The Most Romantic Gardens in The World: The Garden of Ninfa in Italy

The Most Romantic Gardens in The World: The Garden of Ninfa in Italy

The tale of the Garden of Ninfa, an unrivaled haven of romantic allure. Doubtful, are you? Well then, read on and discover the treasures concealed within this enchanting wonder nestled in central Italy.

But before I embark on narrating the story and distinctive features of this place, allow me to present you with a video I have meticulously filmed and edited. It is my hope that this visual masterpiece captures the magical ambiance and timeless elegance exuded by the Garden of Ninfa.

Now, if the video has piqued your curiosity, let us begin by stating that what now stands as a garden once thrived as a genuine town—a venerable and significant one. Its origins can be traced back to the Roman era, but the crucial events that shaped the destiny of this ancient town transpired during the Medieval period.

In the 11th century, Ninfa flourished as a prosperous town, owing to its proximity to the Appian Way. It boasted numerous grand structures, including hospices, a castle, and an impressive seven churches, all enclosed within protective walls fortified with watchtowers.

The tallest tower of the primary castle served as a tangible symbol of the Caetani family’s power—a prominent name in Rome with direct ties to Pope Boniface VIII. A notable aspect of Ninfa lies in its churches, which Pope Alexander III declared to be on par with the esteemed churches and basilicas of Rome.

During that era, Ninfa’s importance soared to such heights that Pope Alexander III even received his coronation there. Unfortunately, from that point onward, Ninfa’s fate took a grievous turn, as it became embroiled in intense conflicts between papal families, ultimately leading to its destruction by fire. To exacerbate matters, the last remaining inhabitants’ attempt to rebuild what was left of Ninfa was thwarted by the expansion of the neighboring Pontine Marshes, resulting in the outbreak of malaria.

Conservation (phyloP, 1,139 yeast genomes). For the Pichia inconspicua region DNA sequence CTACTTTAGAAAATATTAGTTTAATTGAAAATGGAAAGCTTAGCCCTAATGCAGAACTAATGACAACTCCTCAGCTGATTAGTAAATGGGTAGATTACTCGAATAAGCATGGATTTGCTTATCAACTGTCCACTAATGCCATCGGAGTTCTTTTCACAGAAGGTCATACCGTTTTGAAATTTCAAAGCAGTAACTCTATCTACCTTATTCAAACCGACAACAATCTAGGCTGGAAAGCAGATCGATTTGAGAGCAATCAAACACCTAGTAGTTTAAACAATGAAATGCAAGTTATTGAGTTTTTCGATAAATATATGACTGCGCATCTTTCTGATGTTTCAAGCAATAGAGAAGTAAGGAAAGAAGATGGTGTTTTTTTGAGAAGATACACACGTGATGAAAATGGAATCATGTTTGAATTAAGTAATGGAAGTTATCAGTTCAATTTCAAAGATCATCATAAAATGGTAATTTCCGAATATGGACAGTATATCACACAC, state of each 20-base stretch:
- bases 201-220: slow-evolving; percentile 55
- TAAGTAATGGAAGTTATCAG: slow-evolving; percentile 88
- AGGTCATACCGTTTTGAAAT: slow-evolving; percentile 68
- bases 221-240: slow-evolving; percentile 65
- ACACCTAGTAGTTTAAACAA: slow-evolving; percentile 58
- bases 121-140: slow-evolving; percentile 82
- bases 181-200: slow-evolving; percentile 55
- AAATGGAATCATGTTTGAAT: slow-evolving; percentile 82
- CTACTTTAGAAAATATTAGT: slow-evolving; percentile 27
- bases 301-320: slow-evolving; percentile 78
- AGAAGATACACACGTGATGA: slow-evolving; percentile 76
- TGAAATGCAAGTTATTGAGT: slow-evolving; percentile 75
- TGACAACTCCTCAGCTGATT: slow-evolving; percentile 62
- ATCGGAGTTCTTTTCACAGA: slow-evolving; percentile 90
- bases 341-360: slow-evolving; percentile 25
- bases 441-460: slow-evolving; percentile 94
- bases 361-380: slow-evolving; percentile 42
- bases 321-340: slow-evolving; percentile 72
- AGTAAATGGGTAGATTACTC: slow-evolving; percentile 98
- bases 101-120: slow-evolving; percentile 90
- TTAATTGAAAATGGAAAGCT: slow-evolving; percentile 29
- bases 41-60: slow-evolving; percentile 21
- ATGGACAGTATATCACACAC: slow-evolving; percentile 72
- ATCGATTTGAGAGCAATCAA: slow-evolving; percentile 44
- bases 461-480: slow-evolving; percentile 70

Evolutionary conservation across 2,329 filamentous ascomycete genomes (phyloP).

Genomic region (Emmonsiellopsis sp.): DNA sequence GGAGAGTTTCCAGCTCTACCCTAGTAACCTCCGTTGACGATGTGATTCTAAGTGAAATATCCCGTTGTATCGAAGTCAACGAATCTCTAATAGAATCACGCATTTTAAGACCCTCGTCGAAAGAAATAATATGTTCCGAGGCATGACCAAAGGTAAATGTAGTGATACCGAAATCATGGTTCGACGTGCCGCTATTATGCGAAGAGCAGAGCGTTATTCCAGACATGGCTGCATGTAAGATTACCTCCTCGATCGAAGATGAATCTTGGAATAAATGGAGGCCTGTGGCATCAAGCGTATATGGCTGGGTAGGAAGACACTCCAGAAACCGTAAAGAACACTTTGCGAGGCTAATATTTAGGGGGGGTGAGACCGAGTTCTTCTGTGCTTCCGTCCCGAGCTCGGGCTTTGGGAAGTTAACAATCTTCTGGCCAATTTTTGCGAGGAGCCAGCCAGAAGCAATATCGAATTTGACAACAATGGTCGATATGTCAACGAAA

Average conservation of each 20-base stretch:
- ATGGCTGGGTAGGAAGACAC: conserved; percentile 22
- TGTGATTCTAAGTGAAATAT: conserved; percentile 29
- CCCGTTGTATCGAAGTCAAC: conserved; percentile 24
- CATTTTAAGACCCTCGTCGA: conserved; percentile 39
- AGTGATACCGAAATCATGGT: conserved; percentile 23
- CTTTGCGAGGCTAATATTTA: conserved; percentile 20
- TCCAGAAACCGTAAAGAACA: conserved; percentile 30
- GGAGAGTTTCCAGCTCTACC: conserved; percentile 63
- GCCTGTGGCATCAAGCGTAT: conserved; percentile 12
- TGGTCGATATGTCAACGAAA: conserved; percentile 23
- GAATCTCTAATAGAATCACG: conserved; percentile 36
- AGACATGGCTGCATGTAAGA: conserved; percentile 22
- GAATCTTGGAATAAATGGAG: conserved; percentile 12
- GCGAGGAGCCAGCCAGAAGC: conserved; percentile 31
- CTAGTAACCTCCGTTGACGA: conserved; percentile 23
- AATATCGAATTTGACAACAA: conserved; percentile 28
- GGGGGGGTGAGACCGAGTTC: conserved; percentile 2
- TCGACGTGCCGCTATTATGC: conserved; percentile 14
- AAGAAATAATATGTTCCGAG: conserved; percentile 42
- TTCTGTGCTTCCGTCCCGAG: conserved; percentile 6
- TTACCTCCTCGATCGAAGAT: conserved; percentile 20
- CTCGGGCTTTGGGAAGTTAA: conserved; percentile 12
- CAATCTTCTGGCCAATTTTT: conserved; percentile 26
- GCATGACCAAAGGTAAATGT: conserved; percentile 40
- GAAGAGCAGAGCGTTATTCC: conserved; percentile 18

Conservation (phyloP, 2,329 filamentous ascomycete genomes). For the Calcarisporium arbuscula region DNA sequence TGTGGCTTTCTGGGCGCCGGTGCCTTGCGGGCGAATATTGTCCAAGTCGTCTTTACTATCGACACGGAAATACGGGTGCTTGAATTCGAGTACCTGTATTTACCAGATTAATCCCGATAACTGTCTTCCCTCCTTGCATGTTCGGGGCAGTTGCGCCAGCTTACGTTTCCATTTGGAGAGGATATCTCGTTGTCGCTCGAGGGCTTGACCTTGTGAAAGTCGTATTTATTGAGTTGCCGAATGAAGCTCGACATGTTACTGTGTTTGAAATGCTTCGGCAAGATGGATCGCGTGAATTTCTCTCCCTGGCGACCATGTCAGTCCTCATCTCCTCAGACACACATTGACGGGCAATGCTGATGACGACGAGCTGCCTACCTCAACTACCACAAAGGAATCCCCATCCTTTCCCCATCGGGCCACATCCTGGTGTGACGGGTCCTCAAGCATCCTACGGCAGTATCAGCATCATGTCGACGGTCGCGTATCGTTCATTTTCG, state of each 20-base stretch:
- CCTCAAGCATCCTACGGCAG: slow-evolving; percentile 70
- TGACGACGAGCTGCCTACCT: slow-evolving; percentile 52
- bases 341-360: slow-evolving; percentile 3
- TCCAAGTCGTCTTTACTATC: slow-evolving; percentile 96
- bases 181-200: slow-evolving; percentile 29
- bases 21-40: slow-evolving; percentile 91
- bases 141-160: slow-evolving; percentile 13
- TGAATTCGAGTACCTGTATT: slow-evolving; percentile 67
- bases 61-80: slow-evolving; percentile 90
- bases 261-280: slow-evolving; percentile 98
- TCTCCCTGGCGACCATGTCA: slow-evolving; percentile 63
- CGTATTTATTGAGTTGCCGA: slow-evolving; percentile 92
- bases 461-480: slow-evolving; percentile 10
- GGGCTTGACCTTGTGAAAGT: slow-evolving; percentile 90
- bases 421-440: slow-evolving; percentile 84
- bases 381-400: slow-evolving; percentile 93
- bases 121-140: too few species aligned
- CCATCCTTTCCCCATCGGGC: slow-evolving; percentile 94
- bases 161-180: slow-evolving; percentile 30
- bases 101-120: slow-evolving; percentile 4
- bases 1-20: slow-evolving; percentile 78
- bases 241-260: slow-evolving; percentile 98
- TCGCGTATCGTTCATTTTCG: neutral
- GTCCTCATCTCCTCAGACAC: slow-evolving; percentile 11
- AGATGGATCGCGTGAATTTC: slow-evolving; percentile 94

Fast-forwarding to the modern era, we witness the eradication of malaria through the reclamation of the marshes. In the first half of the 20th century, prior to the Second World War, Mussolini initiated the massive “bonifica integrale” project, which drastically transformed the landscape of the Agro Pontino.

Through the use of DDT and the introduction of an exotic species of fish that feeds on mosquito larvae, the disease was finally conquered (although not without significant side effects in the form of pollution and ecological imbalances). The visual landscape underwent a dramatic change: the extensive plantation of Eucalyptus trees played a pivotal role in reducing excess water, thanks to their remarkable drainage capabilities (the largest trees can absorb a staggering 200 liters of water per day!) and they also act as effective windbreakers.

Setting aside the ignominy and dire consequences left by the Second World War, we can now assert that the Agro Pontino is a secure and fertile plain.

After two millennia, Ninfa has undergone a remarkable metamorphosis, thankfully for the better. Since the first half of the 20th century, the last descendants of the noble Caetani family have dedicated their efforts to transforming the remnants of an ancient town into a wondrous garden.

The Garden of Ninfa possesses numerous extraordinary qualities. The Caetani family imported an array of plant species from all corners of the globe, ranging from various rose varieties to Japanese maple and cherry trees, from avocado trees to bamboo. Over 1,500 species thrive luxuriously, nourished by the perfect microclimate created by the favorable positioning of the area, nestled at the base of the Lepini Mountains and not far from the sea.

In springtime, the entire garden bursts into an astonishing array of colors. Every path, every nook and cranny, every lawn and passageway are adorned with breathtaking flowers, shrubs, and trees.

To the untrained eye, the garden may appear haphazardly arranged, but each element has been meticulously placed, reminiscent of the 18th-century English gardens.

Such garden designs featured elements like “belvedere” viewpoints, bridges, small temples, and even replicas of ancient ruins. In this regard, the Garden of Ninfa stands as an authentic landscape garden, as its ruins are an integral and genuine component.

The organic and harmonious fusion of ancient walls, towers, and bridges with the myriad shapes and types of plants creates an awe-inspiring atmosphere—a timeless beauty that offers an unparalleled experience. It is for this reason that the Garden of Ninfa is revered as one of the most romantic gardens in the world.

Nhat Dang